By Industrial Print staff
Landa Digital Printing hosted over 60 customers and prospects at its headquarters in Rehovot, Israel from September 18 to 20, 2019. The Landa VIP event marked the beginning of the production phase of the Landa S10 Nanographic Printing Press and Landa S10P Nanographic Printing Press with perfector and celebrated worldwide placements of the technology.
The Nanographic Printing Process—or Nanography—was introduced at Drupa 2012. The company is progressing from beta testing to commercialization, with units in full production today. The technology is officially experiencing a global roll out, with several presses already installed in Germany, Israel, Switzerland, Mexico, and the U.S.. Additional presses are on their way to China, France, and the U.K.
Nanography targets all print markets. The Landa S10 is engineered for packaging and converting as well as point of purchase/point of sale markets. The Landa S10P is designed for the range of commercial print markets, including double-sided applications. Both the S10 and S10P print 6,500 B1 sheets per hour (sph).
Above: The Landa S10 Nanographic Printing Press.
The Landa Story and Technology
Benny Landa, chairman, Landa Corporation, became renowned in the print industry for his part in the digital print movement when his company, Indigo, launched the e-Print 1000 digital color printing press in 1993. HP acquired Indigo in 2001. In 2012 Landa resurfaced at drupa with the introduction of the Landa Nanographic Printing press, which would address the most popular yet least profitable print segment—the 1,000 to 10,000 run.
Nanography works by ejecting Landa’s proprietary NanoInk onto a heated blanket, where a resulting film is then transferred to the substrate. The water-based ink features nano-pigment particles that measure tens of nanometers in size. The blanket is positioned one to two millimeters away from the ink ejectors, which are mounted on eight print bars. As the droplets land on the blanket, they lose water and transform into an ultra-thin, dry polymeric film. At transfer, the film makes contact with the substrate, instantly bonding to it without penetrating it.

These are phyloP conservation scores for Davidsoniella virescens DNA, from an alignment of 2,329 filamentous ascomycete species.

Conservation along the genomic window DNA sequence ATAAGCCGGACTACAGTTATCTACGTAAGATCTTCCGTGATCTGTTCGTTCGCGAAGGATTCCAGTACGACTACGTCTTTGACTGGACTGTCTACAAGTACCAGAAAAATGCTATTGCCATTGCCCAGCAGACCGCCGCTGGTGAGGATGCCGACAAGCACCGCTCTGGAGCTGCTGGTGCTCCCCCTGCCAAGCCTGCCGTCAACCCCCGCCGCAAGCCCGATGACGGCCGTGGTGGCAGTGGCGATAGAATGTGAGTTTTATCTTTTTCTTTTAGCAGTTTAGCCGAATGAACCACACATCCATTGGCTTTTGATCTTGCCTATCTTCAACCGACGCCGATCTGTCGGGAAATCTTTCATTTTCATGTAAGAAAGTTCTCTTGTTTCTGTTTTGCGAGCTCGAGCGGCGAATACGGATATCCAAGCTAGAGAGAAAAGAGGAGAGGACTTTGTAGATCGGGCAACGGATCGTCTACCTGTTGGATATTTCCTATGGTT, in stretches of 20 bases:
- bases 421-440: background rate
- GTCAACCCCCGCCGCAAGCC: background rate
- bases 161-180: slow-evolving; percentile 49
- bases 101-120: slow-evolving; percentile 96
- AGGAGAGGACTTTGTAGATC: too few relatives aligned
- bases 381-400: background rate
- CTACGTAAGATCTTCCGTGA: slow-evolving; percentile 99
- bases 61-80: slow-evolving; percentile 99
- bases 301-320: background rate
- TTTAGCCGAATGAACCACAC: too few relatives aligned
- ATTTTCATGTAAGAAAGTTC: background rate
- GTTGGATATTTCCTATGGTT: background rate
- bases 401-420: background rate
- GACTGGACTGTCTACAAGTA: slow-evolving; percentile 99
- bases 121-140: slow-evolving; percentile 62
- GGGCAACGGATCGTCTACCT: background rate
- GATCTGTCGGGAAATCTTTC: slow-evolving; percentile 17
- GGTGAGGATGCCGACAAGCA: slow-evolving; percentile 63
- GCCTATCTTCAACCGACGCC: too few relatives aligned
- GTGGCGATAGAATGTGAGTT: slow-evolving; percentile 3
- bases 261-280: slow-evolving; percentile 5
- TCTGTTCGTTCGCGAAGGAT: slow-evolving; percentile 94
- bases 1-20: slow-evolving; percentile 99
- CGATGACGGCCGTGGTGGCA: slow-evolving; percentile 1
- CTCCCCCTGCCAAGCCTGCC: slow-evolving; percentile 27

Quality is another critical selling point. The small, consistent size of the Landa NanoInk pigments allows Nanography to achieve a superior light dynamic range, according to the company. Landa’s CMYK color palette is developed to cover 84 percent of Pantone colors, and its CMYK+OBG palette covers 96 percent of all Pantone colors.
Nanography is also touted for its economics. The ability to print onto any substrate provides an advantage over systems that require a special coating or primer. Further, NanoInk solutions are water-based and use less ink as compared to traditional offset for the same image.
The company collaborates with technology partners to create the Landa S10 and S10P, including Komori for the paper transfer and delivery systems, EFI for an advanced Fiery digital front end specifically designed to handle the throughput requirements, and Fujifilm Dimatix SAMBA piezoelectric drop on demand printheads.
Driving Digital Forward
In the commercial print space, offset is still the go-to technology. According to Landa research, 50 trillion pages of commercial print pages are printed conventionally today. Only 1.4 trillion—or three percent—are digitally printed. However, with Nanography—starting with the S10 and S10P, Landa promises high-quality, digital output at speeds of up to 6,500 B1 sph on any off-the-shelf substrate. The Landa presses will ultimately be offered with higher-run speeds of up to 13,000 sph, which the company has already demonstrated.
The Landa VIP event clearly signified the passion that Benny Landa and his team bring to their technology and the overall industry. The company works diligently with every customer to ensure their success. This is a sentiment echoed by the current investors in the technology, who attest that the team works tirelessly to fix any production challenges encountered.
Landa continues to sign on new customers worldwide and plans to showcase its line of printing presses at the upcoming drupa 2020 trade fair, which takes place in Düsseldorf, Germany from June 16 to 26.
Nov2019, Industrial Print Magazine